In particular, I think this kind of proposal doesn’t take sufficient account of the economics and incentives of researchers. Yes, p < .005 studies would be more convincing but they also cost more (both in $ and time) so by telling fledgling researchers they need p < .005 you force them to put all their eggs in one basket making dubious data analysis choices that much more tempting when their study fails to meet the threshold.
What we need is more results blind publication processes (in which journals publish the results based merely on a description of the experimental process without knowledge of what the results found). That would both help combat many of these biases and truly evaluate researchers on their ability not their luck. Ideally such studies would be pre-accepted before results were actually analyzed. Of course there still needs to be a place for merely suggestive work that invites further research but it should be regarded as such without any particular importance assigned to p-value.
However, as these are only my brief immediate thoughts I’m quite open to potential counterarguments.
Why do we put up with this kind of shit (preventing college athletes from even monetizing their own youtube videos)? I mean no one really believes that this is deeply important to preserve some weird value of “amatuerness” in sports do they? Even if you thought that why not let the athletes themselves vote on whether being amatuer is worth the loss of revenue?
If you think they are too young and immature go ask former college athletes to make the call. Of course they won’t because this is all about making money off them.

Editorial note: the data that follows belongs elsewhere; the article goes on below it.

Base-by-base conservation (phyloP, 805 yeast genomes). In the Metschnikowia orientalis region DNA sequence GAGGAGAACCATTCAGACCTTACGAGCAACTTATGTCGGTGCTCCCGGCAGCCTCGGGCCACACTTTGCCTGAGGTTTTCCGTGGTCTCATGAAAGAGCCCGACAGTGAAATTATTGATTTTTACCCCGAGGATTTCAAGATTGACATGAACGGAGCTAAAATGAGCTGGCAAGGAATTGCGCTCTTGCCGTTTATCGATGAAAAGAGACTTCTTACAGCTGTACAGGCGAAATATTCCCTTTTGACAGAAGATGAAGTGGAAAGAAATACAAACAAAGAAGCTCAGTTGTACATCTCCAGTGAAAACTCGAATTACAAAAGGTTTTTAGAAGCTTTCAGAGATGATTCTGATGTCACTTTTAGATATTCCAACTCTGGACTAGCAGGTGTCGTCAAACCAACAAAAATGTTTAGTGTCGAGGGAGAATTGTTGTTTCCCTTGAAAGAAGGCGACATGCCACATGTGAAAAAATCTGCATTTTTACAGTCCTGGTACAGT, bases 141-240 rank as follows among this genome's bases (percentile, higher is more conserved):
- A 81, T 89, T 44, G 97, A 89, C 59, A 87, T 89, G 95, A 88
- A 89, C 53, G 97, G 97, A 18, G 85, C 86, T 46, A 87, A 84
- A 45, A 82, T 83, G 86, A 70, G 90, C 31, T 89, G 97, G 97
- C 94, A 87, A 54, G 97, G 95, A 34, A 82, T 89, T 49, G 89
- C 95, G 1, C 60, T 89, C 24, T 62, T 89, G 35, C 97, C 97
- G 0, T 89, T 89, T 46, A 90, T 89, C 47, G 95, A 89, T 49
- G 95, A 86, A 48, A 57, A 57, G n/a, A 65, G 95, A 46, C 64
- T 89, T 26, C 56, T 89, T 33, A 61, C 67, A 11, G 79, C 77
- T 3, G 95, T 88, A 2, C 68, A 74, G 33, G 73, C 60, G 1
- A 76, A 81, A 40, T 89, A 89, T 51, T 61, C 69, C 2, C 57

Sigh, it just pisses me off that we can fight so much about issues of political controversy on campuses but in places where its clear as day that colleges are doing the wrong thing and both the right and left should support fixing somehow gets a pass. Yes this is just a contentless rant but sometimes it happens.
If it really is true, as MIT suggests, that the gender ratio in their department is convincing a substantial percentage of women to enter MechE who otherwise would have avoided a STEM field its a big deal. However, upon reflection there are some aspects that are troubling.
First, as the article suggests, they engage in fairly extensive recruitment and some degree of affirmative action for female students in STEM fields. This calls into question the existence of any such effect as for all we know MIT is just recruiting women interested in MechE away from other schools. Indeed, even just considering the benefit MIT is suggesting (women are more attracted to programs with a reasonable gender balance) one should expect MIT’s efforts here to be worsening the gender balance at other schools like caltech
But if you really believe that gender imbalance both makes life worse for female students and repeals them from the field it seems downright irresponsible to attrach female MechE majors from other schools (without a better understanding of how these effects work). If, as seems quite plausible, the discomfort (and willingness to drop out/not major) is most extreme when the percentage of women is the least (e.g. superlinear as percent goes to 0), then this could be a substantial net harm as the gains from greater gender equality at MIT are more than offset by the decreased gender equality at other schools. It all depends on the specific numbers but its concerning that people seem convinced this is a good thing without even having an intuition about the size and direction of this cross school interaction.